But Dr. Petreas was reluctant to be seen as political. She kept a distance when Dr. Hooper attended a scientific "share fair" at the California EPA's Department of Toxic Substances Control headquarters in Sacramento in November 1998. He took every opportunity to lobby his superiors to note the Swedish breast-milk study, even scrawling on poster board: "Did you ever wonder if the chemical that was in your TV set would end up leaching from the landfill into the groundwater, end up in your food and finally in your breast milk?"
Later that summer, Dr. Petreas and Dr. She reported their findings to an annual dioxin conference in Monterey, Calif. A paper in the scientific journal Chemosphere followed. Meanwhile, Dr. Hooper and a state EPA colleague, Thomas McDonald, published an article in Environmental Health Perspectives in May 2000 that synthesized some 50 reports on the potential hazards of PBDEs and called for more research and caution.
As the weeks wore on, Dr. Hooper began to chafe at what he felt was the slow-moving bureaucracy of the California EPA. "I'd send up bulletins and they would disappear into the void," he says. William Rukeyser, a spokesman for the California EPA, says such criticism is like "dialing 911 and wondering why the fire truck isn't there yet."
In the meantime, Dr. Petreas pursued another study, this one comparing blood samples from two groups of California women, one of them archived from the 1960s and another from the 1990s, as well as fatty tissue from another group of 1990s women. She found very high levels of PBDEs in all but the 1960s samples and concluded that the increasing levels of PBDEs, "particularly in young women of reproductive age, pose a potential public health threat to future generations."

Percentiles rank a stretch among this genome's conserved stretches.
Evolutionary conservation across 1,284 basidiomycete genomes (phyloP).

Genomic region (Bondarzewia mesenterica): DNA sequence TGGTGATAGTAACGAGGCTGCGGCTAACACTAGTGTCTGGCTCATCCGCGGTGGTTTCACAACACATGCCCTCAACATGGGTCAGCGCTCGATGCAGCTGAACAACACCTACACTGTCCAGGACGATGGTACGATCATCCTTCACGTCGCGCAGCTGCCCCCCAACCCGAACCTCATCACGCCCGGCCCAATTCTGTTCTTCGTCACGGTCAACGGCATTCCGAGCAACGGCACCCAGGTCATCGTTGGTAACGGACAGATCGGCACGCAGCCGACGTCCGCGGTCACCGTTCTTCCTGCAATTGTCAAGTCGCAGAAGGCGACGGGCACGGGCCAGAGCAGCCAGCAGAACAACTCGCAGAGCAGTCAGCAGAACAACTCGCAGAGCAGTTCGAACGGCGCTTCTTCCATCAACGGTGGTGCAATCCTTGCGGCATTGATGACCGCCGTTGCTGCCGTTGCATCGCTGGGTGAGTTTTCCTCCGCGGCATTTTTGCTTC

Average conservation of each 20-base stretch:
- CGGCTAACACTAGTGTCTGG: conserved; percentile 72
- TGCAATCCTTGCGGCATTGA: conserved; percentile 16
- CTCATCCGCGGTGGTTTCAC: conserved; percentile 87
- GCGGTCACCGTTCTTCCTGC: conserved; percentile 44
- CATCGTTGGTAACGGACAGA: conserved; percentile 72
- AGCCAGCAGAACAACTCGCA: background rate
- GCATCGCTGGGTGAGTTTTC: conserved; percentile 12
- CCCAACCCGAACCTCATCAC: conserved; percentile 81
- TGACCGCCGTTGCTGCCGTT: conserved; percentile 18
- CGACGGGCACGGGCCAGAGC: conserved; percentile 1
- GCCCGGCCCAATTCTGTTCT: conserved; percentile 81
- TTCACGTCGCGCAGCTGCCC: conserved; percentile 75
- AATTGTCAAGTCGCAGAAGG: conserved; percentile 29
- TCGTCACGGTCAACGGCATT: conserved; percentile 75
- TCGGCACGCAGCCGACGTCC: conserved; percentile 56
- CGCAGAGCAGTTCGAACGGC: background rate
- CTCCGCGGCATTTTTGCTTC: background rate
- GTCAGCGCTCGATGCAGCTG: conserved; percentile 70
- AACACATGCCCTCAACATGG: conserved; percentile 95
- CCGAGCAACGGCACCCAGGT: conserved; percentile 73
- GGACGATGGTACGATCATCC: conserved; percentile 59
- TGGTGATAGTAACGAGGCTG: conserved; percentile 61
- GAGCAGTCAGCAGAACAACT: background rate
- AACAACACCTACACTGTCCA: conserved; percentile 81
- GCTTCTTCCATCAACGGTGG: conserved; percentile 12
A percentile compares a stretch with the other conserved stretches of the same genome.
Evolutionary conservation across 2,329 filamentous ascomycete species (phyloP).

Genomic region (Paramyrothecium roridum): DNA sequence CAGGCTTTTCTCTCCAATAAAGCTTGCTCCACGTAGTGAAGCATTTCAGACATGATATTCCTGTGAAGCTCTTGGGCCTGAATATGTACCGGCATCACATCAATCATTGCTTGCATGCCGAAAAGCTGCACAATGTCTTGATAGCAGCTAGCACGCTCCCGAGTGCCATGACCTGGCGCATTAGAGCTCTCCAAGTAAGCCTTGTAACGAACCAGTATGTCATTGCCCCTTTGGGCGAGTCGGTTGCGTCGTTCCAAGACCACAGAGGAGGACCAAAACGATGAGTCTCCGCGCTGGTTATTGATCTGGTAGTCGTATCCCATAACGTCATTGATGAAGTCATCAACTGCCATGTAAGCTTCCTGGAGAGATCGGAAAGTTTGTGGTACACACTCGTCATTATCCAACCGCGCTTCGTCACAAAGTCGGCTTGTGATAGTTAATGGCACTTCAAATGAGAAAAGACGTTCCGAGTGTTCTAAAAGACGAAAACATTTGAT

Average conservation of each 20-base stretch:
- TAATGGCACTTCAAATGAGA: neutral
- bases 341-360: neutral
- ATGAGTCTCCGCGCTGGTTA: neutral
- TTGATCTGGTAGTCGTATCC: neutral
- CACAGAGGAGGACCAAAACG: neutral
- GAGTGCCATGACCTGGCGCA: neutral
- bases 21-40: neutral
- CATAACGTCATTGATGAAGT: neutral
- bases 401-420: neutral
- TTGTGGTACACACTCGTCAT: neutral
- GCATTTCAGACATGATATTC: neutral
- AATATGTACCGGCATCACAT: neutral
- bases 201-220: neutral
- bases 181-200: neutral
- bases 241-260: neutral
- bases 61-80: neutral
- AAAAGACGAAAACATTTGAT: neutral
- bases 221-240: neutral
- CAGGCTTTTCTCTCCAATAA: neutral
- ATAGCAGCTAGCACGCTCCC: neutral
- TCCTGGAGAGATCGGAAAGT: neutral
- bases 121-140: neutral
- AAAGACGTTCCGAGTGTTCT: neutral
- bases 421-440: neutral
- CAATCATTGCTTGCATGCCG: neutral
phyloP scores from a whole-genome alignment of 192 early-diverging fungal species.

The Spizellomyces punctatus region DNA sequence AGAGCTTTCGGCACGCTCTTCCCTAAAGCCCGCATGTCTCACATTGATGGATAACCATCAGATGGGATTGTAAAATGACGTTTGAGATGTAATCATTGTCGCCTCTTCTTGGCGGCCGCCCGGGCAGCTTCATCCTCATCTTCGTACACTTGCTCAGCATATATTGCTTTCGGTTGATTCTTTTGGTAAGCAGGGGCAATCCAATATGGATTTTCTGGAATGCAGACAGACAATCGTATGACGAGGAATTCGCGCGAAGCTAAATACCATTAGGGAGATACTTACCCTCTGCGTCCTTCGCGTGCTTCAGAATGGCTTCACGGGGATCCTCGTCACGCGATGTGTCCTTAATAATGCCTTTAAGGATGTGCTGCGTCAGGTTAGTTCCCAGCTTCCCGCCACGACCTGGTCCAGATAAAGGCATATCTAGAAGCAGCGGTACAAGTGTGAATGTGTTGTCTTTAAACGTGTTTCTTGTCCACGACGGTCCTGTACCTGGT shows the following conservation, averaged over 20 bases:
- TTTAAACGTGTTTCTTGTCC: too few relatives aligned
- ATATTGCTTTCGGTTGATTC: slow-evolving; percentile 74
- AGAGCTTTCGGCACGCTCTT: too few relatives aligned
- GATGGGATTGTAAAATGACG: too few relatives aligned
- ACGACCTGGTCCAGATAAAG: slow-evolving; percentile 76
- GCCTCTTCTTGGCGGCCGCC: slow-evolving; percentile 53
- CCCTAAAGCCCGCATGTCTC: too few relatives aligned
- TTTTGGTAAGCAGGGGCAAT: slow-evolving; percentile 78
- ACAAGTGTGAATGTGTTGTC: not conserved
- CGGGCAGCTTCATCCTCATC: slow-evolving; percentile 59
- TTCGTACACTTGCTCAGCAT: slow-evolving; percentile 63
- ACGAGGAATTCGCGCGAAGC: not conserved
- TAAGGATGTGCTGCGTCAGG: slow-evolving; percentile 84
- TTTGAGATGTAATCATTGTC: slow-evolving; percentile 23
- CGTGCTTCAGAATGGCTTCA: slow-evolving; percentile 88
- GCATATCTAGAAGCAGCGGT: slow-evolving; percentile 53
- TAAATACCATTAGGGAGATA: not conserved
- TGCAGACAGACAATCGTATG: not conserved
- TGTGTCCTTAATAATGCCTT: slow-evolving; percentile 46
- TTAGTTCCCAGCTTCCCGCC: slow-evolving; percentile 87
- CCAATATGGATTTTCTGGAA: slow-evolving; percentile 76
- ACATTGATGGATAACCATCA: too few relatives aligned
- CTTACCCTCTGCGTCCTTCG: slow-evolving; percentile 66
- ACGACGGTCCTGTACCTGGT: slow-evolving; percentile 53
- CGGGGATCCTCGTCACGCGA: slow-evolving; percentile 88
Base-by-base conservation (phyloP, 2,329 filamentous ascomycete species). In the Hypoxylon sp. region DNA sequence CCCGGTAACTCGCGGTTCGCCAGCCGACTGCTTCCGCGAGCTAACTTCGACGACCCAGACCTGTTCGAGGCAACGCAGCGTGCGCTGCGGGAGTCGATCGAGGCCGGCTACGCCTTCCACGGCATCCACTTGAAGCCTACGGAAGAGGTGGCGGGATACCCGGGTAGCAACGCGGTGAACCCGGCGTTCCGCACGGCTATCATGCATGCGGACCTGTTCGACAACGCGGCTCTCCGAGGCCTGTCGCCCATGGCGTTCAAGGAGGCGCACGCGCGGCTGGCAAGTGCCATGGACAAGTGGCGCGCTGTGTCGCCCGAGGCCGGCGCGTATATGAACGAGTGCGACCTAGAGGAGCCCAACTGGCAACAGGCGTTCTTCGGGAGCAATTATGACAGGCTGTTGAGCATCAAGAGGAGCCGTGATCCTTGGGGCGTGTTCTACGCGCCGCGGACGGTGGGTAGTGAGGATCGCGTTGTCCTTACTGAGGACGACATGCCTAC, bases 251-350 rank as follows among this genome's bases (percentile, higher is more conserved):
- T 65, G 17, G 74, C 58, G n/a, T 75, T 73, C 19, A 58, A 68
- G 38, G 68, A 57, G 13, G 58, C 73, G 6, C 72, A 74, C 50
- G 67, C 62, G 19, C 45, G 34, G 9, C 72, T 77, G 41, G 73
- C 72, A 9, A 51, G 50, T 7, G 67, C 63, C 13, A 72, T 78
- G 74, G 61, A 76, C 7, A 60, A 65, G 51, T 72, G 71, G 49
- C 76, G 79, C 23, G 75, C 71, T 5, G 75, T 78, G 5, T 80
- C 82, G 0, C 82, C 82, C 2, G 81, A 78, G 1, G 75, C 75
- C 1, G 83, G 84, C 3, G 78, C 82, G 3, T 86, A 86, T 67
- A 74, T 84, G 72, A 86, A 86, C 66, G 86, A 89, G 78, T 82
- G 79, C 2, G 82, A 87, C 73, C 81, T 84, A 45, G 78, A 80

Though PBDEs were becoming the buzz in scientific circles in the U.S. and abroad, there was still little movement in policy-making circles in Sacramento.
That began to change when Dr. Hooper and Dr. McDonald invited environmental advocates and industry representatives to join an interagency task force they had convened on PBDEs. Soon an advocacy group called Environment California had drafted a measure to ban PBDEs and signed on powerful lawmakers to champion it. "We laid out what we think the science says," says Dr. Hooper. "They took it and ran with it."
The campaign in California also got a boost when Europe banned two of the three main PBDE compounds earlier this year. The ban goes into effect in 2004.
The original California bill, which sought to ban all three of the major types of PBDEs by 2006, generated serious opposition from electronics makers and others who thought the deadline was too tight. The final version bans just the two compounds used mostly in furniture, beginning in 2008.
Great Lakes Chemical, the only U.S. company to manufacture the two types of PBDEs under the ban, didn't fight the final legislation, saying the 2008 ban date gives the company adequate time to produce alternatives. Already, furniture companies such as Swedish manufacturer Ikea have stopped using PBDEs as flame retardants, as have computer makers such as Apple Computer Corp. and Hewlett-Packard Co.
Now, California EPA officials are growing restless with their colleagues in Washington. "Chemicals of this sort should be regulated at the national level," says Winston Hickox, California EPA secretary. Absent a national approach, "the state must protect its citizens' health," he says.
Some EPA scientists agree. What is known about other chemicals that build up in the body, says Dr. Birnbaum, the EPA toxicology expert, "is that we don't want them around."
While Mr. Auer of the U.S. EPA acknowledges that rising levels of PBDEs present "red flags," he says that regulating the compounds will require more testing. "We're not at the point to be able to do that yet," he says.